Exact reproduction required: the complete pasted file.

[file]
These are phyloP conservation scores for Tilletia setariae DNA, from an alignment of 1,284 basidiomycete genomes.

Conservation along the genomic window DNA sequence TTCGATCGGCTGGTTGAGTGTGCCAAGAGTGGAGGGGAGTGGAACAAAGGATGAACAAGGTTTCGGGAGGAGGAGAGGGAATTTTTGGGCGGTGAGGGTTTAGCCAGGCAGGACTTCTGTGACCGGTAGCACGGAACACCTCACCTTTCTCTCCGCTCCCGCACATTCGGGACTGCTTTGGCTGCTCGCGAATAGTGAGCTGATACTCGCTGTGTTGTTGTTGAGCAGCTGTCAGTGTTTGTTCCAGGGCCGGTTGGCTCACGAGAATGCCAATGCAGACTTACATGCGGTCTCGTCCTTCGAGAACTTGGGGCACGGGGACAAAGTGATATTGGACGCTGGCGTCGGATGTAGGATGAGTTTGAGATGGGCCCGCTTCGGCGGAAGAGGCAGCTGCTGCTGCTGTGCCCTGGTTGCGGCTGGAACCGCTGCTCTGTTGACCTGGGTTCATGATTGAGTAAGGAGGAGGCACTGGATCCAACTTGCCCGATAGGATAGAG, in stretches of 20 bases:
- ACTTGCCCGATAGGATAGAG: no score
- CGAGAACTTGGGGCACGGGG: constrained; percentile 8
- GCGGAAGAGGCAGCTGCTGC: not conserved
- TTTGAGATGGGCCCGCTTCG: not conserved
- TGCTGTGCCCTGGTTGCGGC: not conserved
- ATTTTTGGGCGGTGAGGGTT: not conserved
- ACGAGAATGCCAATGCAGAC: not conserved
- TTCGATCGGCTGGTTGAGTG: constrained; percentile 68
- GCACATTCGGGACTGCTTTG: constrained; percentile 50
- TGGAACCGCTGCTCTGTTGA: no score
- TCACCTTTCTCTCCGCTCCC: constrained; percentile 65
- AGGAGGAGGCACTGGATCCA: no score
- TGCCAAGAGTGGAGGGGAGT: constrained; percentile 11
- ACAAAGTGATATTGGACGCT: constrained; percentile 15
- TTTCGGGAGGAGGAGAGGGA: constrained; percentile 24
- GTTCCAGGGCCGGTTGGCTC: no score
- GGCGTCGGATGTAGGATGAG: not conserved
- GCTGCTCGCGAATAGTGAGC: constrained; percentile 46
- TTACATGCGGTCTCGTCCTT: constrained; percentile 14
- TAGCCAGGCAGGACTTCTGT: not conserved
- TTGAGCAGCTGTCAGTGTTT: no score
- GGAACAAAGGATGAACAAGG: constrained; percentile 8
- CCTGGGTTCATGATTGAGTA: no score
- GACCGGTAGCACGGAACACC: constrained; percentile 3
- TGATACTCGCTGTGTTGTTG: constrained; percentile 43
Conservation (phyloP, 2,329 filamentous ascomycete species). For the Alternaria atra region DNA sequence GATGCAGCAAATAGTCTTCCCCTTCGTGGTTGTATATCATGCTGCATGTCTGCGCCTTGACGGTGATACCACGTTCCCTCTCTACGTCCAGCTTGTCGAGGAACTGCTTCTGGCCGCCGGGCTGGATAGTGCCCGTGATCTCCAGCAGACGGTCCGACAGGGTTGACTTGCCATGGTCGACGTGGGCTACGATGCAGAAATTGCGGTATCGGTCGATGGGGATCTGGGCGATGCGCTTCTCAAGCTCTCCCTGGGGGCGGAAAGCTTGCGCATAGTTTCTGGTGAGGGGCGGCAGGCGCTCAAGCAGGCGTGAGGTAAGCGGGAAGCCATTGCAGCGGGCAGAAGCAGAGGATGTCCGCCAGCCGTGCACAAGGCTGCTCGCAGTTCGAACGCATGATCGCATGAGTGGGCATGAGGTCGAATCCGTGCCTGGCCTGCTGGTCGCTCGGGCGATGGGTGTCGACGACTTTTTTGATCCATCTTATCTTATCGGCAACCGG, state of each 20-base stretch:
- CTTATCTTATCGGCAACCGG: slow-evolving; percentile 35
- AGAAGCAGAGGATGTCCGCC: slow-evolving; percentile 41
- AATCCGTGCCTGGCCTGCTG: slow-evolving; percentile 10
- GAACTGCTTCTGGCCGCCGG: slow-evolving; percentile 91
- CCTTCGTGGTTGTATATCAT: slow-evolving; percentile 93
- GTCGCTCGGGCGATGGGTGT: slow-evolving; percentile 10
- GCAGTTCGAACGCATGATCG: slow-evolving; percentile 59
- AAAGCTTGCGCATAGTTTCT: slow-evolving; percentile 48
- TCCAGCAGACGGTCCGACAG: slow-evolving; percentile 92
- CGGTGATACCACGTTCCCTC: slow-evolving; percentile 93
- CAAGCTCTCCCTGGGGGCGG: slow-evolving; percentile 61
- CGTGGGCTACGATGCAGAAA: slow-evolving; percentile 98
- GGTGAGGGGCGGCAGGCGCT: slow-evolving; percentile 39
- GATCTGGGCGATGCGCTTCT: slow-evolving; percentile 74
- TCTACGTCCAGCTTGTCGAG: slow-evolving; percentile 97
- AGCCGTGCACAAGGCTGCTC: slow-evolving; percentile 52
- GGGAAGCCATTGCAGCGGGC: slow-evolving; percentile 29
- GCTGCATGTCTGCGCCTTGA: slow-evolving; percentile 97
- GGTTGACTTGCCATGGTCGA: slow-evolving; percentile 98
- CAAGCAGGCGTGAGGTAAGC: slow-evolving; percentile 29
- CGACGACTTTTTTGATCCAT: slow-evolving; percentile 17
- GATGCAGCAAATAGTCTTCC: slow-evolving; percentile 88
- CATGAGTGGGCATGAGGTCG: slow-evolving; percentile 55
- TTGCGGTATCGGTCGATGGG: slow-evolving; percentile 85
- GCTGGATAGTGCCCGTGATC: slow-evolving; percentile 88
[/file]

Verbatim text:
These are phyloP conservation scores for Tilletia setariae DNA, from an alignment of 1,284 basidiomycete genomes.

Conservation along the genomic window DNA sequence TTCGATCGGCTGGTTGAGTGTGCCAAGAGTGGAGGGGAGTGGAACAAAGGATGAACAAGGTTTCGGGAGGAGGAGAGGGAATTTTTGGGCGGTGAGGGTTTAGCCAGGCAGGACTTCTGTGACCGGTAGCACGGAACACCTCACCTTTCTCTCCGCTCCCGCACATTCGGGACTGCTTTGGCTGCTCGCGAATAGTGAGCTGATACTCGCTGTGTTGTTGTTGAGCAGCTGTCAGTGTTTGTTCCAGGGCCGGTTGGCTCACGAGAATGCCAATGCAGACTTACATGCGGTCTCGTCCTTCGAGAACTTGGGGCACGGGGACAAAGTGATATTGGACGCTGGCGTCGGATGTAGGATGAGTTTGAGATGGGCCCGCTTCGGCGGAAGAGGCAGCTGCTGCTGCTGTGCCCTGGTTGCGGCTGGAACCGCTGCTCTGTTGACCTGGGTTCATGATTGAGTAAGGAGGAGGCACTGGATCCAACTTGCCCGATAGGATAGAG, in stretches of 20 bases:
- ACTTGCCCGATAGGATAGAG: no score
- CGAGAACTTGGGGCACGGGG: constrained; percentile 8
- GCGGAAGAGGCAGCTGCTGC: not conserved
- TTTGAGATGGGCCCGCTTCG: not conserved
- TGCTGTGCCCTGGTTGCGGC: not conserved
- ATTTTTGGGCGGTGAGGGTT: not conserved
- ACGAGAATGCCAATGCAGAC: not conserved
- TTCGATCGGCTGGTTGAGTG: constrained; percentile 68
- GCACATTCGGGACTGCTTTG: constrained; percentile 50
- TGGAACCGCTGCTCTGTTGA: no score
- TCACCTTTCTCTCCGCTCCC: constrained; percentile 65
- AGGAGGAGGCACTGGATCCA: no score
- TGCCAAGAGTGGAGGGGAGT: constrained; percentile 11
- ACAAAGTGATATTGGACGCT: constrained; percentile 15
- TTTCGGGAGGAGGAGAGGGA: constrained; percentile 24
- GTTCCAGGGCCGGTTGGCTC: no score
- GGCGTCGGATGTAGGATGAG: not conserved
- GCTGCTCGCGAATAGTGAGC: constrained; percentile 46
- TTACATGCGGTCTCGTCCTT: constrained; percentile 14
- TAGCCAGGCAGGACTTCTGT: not conserved
- TTGAGCAGCTGTCAGTGTTT: no score
- GGAACAAAGGATGAACAAGG: constrained; percentile 8
- CCTGGGTTCATGATTGAGTA: no score
- GACCGGTAGCACGGAACACC: constrained; percentile 3
- TGATACTCGCTGTGTTGTTG: constrained; percentile 43
Conservation (phyloP, 2,329 filamentous ascomycete species). For the Alternaria atra region DNA sequence GATGCAGCAAATAGTCTTCCCCTTCGTGGTTGTATATCATGCTGCATGTCTGCGCCTTGACGGTGATACCACGTTCCCTCTCTACGTCCAGCTTGTCGAGGAACTGCTTCTGGCCGCCGGGCTGGATAGTGCCCGTGATCTCCAGCAGACGGTCCGACAGGGTTGACTTGCCATGGTCGACGTGGGCTACGATGCAGAAATTGCGGTATCGGTCGATGGGGATCTGGGCGATGCGCTTCTCAAGCTCTCCCTGGGGGCGGAAAGCTTGCGCATAGTTTCTGGTGAGGGGCGGCAGGCGCTCAAGCAGGCGTGAGGTAAGCGGGAAGCCATTGCAGCGGGCAGAAGCAGAGGATGTCCGCCAGCCGTGCACAAGGCTGCTCGCAGTTCGAACGCATGATCGCATGAGTGGGCATGAGGTCGAATCCGTGCCTGGCCTGCTGGTCGCTCGGGCGATGGGTGTCGACGACTTTTTTGATCCATCTTATCTTATCGGCAACCGG, state of each 20-base stretch:
- CTTATCTTATCGGCAACCGG: slow-evolving; percentile 35
- AGAAGCAGAGGATGTCCGCC: slow-evolving; percentile 41
- AATCCGTGCCTGGCCTGCTG: slow-evolving; percentile 10
- GAACTGCTTCTGGCCGCCGG: slow-evolving; percentile 91
- CCTTCGTGGTTGTATATCAT: slow-evolving; percentile 93
- GTCGCTCGGGCGATGGGTGT: slow-evolving; percentile 10
- GCAGTTCGAACGCATGATCG: slow-evolving; percentile 59
- AAAGCTTGCGCATAGTTTCT: slow-evolving; percentile 48
- TCCAGCAGACGGTCCGACAG: slow-evolving; percentile 92
- CGGTGATACCACGTTCCCTC: slow-evolving; percentile 93
- CAAGCTCTCCCTGGGGGCGG: slow-evolving; percentile 61
- CGTGGGCTACGATGCAGAAA: slow-evolving; percentile 98
- GGTGAGGGGCGGCAGGCGCT: slow-evolving; percentile 39
- GATCTGGGCGATGCGCTTCT: slow-evolving; percentile 74
- TCTACGTCCAGCTTGTCGAG: slow-evolving; percentile 97
- AGCCGTGCACAAGGCTGCTC: slow-evolving; percentile 52
- GGGAAGCCATTGCAGCGGGC: slow-evolving; percentile 29
- GCTGCATGTCTGCGCCTTGA: slow-evolving; percentile 97
- GGTTGACTTGCCATGGTCGA: slow-evolving; percentile 98
- CAAGCAGGCGTGAGGTAAGC: slow-evolving; percentile 29
- CGACGACTTTTTTGATCCAT: slow-evolving; percentile 17
- GATGCAGCAAATAGTCTTCC: slow-evolving; percentile 88
- CATGAGTGGGCATGAGGTCG: slow-evolving; percentile 55
- TTGCGGTATCGGTCGATGGG: slow-evolving; percentile 85
- GCTGGATAGTGCCCGTGATC: slow-evolving; percentile 88